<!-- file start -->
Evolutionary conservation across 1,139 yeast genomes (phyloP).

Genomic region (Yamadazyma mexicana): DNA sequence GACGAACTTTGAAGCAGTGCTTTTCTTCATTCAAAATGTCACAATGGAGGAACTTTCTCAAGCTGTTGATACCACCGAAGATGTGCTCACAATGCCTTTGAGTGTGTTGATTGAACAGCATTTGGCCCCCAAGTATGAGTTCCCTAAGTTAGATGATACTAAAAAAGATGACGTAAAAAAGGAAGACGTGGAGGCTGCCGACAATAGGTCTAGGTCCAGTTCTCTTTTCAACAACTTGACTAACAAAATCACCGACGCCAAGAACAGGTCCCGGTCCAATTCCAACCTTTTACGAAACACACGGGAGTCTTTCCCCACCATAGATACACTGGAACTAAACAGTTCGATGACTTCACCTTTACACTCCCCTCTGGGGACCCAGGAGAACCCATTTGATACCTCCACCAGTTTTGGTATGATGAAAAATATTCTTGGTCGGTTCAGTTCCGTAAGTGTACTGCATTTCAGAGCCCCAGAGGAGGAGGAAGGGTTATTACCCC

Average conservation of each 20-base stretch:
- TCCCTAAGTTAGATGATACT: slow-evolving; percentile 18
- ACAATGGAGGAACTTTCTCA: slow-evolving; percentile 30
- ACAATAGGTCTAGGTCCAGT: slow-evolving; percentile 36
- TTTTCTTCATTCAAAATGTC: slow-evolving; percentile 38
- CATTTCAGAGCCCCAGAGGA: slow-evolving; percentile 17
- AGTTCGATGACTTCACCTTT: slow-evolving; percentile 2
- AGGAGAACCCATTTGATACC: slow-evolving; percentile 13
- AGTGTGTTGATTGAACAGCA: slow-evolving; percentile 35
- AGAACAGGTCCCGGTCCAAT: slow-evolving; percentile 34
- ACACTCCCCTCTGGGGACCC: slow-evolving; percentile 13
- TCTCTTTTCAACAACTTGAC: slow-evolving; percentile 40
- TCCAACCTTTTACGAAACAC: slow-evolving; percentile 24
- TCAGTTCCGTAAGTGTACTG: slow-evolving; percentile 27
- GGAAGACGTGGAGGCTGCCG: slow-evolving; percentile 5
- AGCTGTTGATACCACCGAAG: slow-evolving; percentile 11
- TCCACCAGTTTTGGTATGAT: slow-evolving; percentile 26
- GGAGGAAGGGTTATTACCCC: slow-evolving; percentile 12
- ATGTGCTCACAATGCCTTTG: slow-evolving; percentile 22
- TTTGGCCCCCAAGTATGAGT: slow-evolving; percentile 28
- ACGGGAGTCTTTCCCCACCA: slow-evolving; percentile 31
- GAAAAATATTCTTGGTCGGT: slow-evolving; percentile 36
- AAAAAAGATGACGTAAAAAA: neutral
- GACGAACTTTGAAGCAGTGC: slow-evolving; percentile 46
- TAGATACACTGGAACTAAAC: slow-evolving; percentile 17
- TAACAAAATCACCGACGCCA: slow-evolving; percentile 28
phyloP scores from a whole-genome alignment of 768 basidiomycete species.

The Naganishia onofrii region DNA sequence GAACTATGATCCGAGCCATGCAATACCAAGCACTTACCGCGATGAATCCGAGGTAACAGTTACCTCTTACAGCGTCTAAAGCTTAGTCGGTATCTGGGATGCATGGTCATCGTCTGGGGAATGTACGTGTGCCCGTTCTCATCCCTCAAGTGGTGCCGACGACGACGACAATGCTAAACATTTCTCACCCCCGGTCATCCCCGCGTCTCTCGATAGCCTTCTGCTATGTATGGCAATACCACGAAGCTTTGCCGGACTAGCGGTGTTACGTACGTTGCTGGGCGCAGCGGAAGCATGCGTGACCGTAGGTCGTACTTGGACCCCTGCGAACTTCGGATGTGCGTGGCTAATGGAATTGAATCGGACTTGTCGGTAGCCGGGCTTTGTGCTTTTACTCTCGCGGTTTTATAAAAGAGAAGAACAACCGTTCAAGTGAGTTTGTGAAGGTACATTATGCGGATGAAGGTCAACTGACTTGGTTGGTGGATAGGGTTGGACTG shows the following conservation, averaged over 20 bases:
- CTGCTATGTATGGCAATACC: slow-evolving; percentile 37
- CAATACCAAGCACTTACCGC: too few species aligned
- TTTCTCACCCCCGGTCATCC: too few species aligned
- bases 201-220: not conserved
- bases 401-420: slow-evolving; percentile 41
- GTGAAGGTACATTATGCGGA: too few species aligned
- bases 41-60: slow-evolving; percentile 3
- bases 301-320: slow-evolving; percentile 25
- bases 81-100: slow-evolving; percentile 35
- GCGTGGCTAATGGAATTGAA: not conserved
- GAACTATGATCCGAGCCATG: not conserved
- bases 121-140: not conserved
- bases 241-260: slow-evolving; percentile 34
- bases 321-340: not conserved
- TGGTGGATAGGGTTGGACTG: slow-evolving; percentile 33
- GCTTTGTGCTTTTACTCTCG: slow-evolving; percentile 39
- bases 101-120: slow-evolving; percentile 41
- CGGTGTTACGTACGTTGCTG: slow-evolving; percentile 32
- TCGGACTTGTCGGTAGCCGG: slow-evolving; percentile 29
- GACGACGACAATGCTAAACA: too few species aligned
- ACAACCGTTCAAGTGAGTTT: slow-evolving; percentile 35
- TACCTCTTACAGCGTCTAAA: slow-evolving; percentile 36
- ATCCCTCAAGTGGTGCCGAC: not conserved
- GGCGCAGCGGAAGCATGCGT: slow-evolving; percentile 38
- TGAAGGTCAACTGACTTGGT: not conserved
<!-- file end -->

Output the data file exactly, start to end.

Evolutionary conservation across 1,139 yeast genomes (phyloP).

Genomic region (Yamadazyma mexicana): DNA sequence GACGAACTTTGAAGCAGTGCTTTTCTTCATTCAAAATGTCACAATGGAGGAACTTTCTCAAGCTGTTGATACCACCGAAGATGTGCTCACAATGCCTTTGAGTGTGTTGATTGAACAGCATTTGGCCCCCAAGTATGAGTTCCCTAAGTTAGATGATACTAAAAAAGATGACGTAAAAAAGGAAGACGTGGAGGCTGCCGACAATAGGTCTAGGTCCAGTTCTCTTTTCAACAACTTGACTAACAAAATCACCGACGCCAAGAACAGGTCCCGGTCCAATTCCAACCTTTTACGAAACACACGGGAGTCTTTCCCCACCATAGATACACTGGAACTAAACAGTTCGATGACTTCACCTTTACACTCCCCTCTGGGGACCCAGGAGAACCCATTTGATACCTCCACCAGTTTTGGTATGATGAAAAATATTCTTGGTCGGTTCAGTTCCGTAAGTGTACTGCATTTCAGAGCCCCAGAGGAGGAGGAAGGGTTATTACCCC

Average conservation of each 20-base stretch:
- TCCCTAAGTTAGATGATACT: slow-evolving; percentile 18
- ACAATGGAGGAACTTTCTCA: slow-evolving; percentile 30
- ACAATAGGTCTAGGTCCAGT: slow-evolving; percentile 36
- TTTTCTTCATTCAAAATGTC: slow-evolving; percentile 38
- CATTTCAGAGCCCCAGAGGA: slow-evolving; percentile 17
- AGTTCGATGACTTCACCTTT: slow-evolving; percentile 2
- AGGAGAACCCATTTGATACC: slow-evolving; percentile 13
- AGTGTGTTGATTGAACAGCA: slow-evolving; percentile 35
- AGAACAGGTCCCGGTCCAAT: slow-evolving; percentile 34
- ACACTCCCCTCTGGGGACCC: slow-evolving; percentile 13
- TCTCTTTTCAACAACTTGAC: slow-evolving; percentile 40
- TCCAACCTTTTACGAAACAC: slow-evolving; percentile 24
- TCAGTTCCGTAAGTGTACTG: slow-evolving; percentile 27
- GGAAGACGTGGAGGCTGCCG: slow-evolving; percentile 5
- AGCTGTTGATACCACCGAAG: slow-evolving; percentile 11
- TCCACCAGTTTTGGTATGAT: slow-evolving; percentile 26
- GGAGGAAGGGTTATTACCCC: slow-evolving; percentile 12
- ATGTGCTCACAATGCCTTTG: slow-evolving; percentile 22
- TTTGGCCCCCAAGTATGAGT: slow-evolving; percentile 28
- ACGGGAGTCTTTCCCCACCA: slow-evolving; percentile 31
- GAAAAATATTCTTGGTCGGT: slow-evolving; percentile 36
- AAAAAAGATGACGTAAAAAA: neutral
- GACGAACTTTGAAGCAGTGC: slow-evolving; percentile 46
- TAGATACACTGGAACTAAAC: slow-evolving; percentile 17
- TAACAAAATCACCGACGCCA: slow-evolving; percentile 28
phyloP scores from a whole-genome alignment of 768 basidiomycete species.

The Naganishia onofrii region DNA sequence GAACTATGATCCGAGCCATGCAATACCAAGCACTTACCGCGATGAATCCGAGGTAACAGTTACCTCTTACAGCGTCTAAAGCTTAGTCGGTATCTGGGATGCATGGTCATCGTCTGGGGAATGTACGTGTGCCCGTTCTCATCCCTCAAGTGGTGCCGACGACGACGACAATGCTAAACATTTCTCACCCCCGGTCATCCCCGCGTCTCTCGATAGCCTTCTGCTATGTATGGCAATACCACGAAGCTTTGCCGGACTAGCGGTGTTACGTACGTTGCTGGGCGCAGCGGAAGCATGCGTGACCGTAGGTCGTACTTGGACCCCTGCGAACTTCGGATGTGCGTGGCTAATGGAATTGAATCGGACTTGTCGGTAGCCGGGCTTTGTGCTTTTACTCTCGCGGTTTTATAAAAGAGAAGAACAACCGTTCAAGTGAGTTTGTGAAGGTACATTATGCGGATGAAGGTCAACTGACTTGGTTGGTGGATAGGGTTGGACTG shows the following conservation, averaged over 20 bases:
- CTGCTATGTATGGCAATACC: slow-evolving; percentile 37
- CAATACCAAGCACTTACCGC: too few species aligned
- TTTCTCACCCCCGGTCATCC: too few species aligned
- bases 201-220: not conserved
- bases 401-420: slow-evolving; percentile 41
- GTGAAGGTACATTATGCGGA: too few species aligned
- bases 41-60: slow-evolving; percentile 3
- bases 301-320: slow-evolving; percentile 25
- bases 81-100: slow-evolving; percentile 35
- GCGTGGCTAATGGAATTGAA: not conserved
- GAACTATGATCCGAGCCATG: not conserved
- bases 121-140: not conserved
- bases 241-260: slow-evolving; percentile 34
- bases 321-340: not conserved
- TGGTGGATAGGGTTGGACTG: slow-evolving; percentile 33
- GCTTTGTGCTTTTACTCTCG: slow-evolving; percentile 39
- bases 101-120: slow-evolving; percentile 41
- CGGTGTTACGTACGTTGCTG: slow-evolving; percentile 32
- TCGGACTTGTCGGTAGCCGG: slow-evolving; percentile 29
- GACGACGACAATGCTAAACA: too few species aligned
- ACAACCGTTCAAGTGAGTTT: slow-evolving; percentile 35
- TACCTCTTACAGCGTCTAAA: slow-evolving; percentile 36
- ATCCCTCAAGTGGTGCCGAC: not conserved
- GGCGCAGCGGAAGCATGCGT: slow-evolving; percentile 38
- TGAAGGTCAACTGACTTGGT: not conserved